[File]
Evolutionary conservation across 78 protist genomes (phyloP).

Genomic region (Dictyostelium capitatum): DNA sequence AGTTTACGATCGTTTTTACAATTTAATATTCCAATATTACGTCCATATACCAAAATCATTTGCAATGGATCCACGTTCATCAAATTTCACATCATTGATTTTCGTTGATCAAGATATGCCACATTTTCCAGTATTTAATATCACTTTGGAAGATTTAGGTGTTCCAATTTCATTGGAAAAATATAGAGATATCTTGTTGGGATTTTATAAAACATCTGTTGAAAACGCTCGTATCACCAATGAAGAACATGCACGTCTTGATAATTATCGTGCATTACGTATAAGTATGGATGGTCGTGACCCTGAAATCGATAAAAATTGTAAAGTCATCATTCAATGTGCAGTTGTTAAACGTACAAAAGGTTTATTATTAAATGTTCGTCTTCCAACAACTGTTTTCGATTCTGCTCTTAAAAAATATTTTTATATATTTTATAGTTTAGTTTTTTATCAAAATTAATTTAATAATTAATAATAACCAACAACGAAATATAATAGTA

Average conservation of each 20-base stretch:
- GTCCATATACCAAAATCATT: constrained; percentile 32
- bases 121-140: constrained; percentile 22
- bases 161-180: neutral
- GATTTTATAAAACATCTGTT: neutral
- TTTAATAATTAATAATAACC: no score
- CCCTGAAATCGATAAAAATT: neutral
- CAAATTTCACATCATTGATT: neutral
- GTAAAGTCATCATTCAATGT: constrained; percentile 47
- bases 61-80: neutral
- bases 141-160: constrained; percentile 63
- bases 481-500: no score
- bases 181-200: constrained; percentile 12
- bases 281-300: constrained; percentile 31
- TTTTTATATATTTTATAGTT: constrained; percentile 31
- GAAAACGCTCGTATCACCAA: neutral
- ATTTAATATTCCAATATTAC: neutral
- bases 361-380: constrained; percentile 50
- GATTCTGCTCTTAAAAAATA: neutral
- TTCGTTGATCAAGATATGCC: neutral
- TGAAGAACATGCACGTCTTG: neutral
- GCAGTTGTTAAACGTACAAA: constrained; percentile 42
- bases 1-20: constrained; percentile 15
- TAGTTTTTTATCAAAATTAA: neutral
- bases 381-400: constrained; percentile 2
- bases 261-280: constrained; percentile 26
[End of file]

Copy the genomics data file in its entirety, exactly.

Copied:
Evolutionary conservation across 78 protist genomes (phyloP).

Genomic region (Dictyostelium capitatum): DNA sequence AGTTTACGATCGTTTTTACAATTTAATATTCCAATATTACGTCCATATACCAAAATCATTTGCAATGGATCCACGTTCATCAAATTTCACATCATTGATTTTCGTTGATCAAGATATGCCACATTTTCCAGTATTTAATATCACTTTGGAAGATTTAGGTGTTCCAATTTCATTGGAAAAATATAGAGATATCTTGTTGGGATTTTATAAAACATCTGTTGAAAACGCTCGTATCACCAATGAAGAACATGCACGTCTTGATAATTATCGTGCATTACGTATAAGTATGGATGGTCGTGACCCTGAAATCGATAAAAATTGTAAAGTCATCATTCAATGTGCAGTTGTTAAACGTACAAAAGGTTTATTATTAAATGTTCGTCTTCCAACAACTGTTTTCGATTCTGCTCTTAAAAAATATTTTTATATATTTTATAGTTTAGTTTTTTATCAAAATTAATTTAATAATTAATAATAACCAACAACGAAATATAATAGTA

Average conservation of each 20-base stretch:
- GTCCATATACCAAAATCATT: constrained; percentile 32
- bases 121-140: constrained; percentile 22
- bases 161-180: neutral
- GATTTTATAAAACATCTGTT: neutral
- TTTAATAATTAATAATAACC: no score
- CCCTGAAATCGATAAAAATT: neutral
- CAAATTTCACATCATTGATT: neutral
- GTAAAGTCATCATTCAATGT: constrained; percentile 47
- bases 61-80: neutral
- bases 141-160: constrained; percentile 63
- bases 481-500: no score
- bases 181-200: constrained; percentile 12
- bases 281-300: constrained; percentile 31
- TTTTTATATATTTTATAGTT: constrained; percentile 31
- GAAAACGCTCGTATCACCAA: neutral
- ATTTAATATTCCAATATTAC: neutral
- bases 361-380: constrained; percentile 50
- GATTCTGCTCTTAAAAAATA: neutral
- TTCGTTGATCAAGATATGCC: neutral
- TGAAGAACATGCACGTCTTG: neutral
- GCAGTTGTTAAACGTACAAA: constrained; percentile 42
- bases 1-20: constrained; percentile 15
- TAGTTTTTTATCAAAATTAA: neutral
- bases 381-400: constrained; percentile 2
- bases 261-280: constrained; percentile 26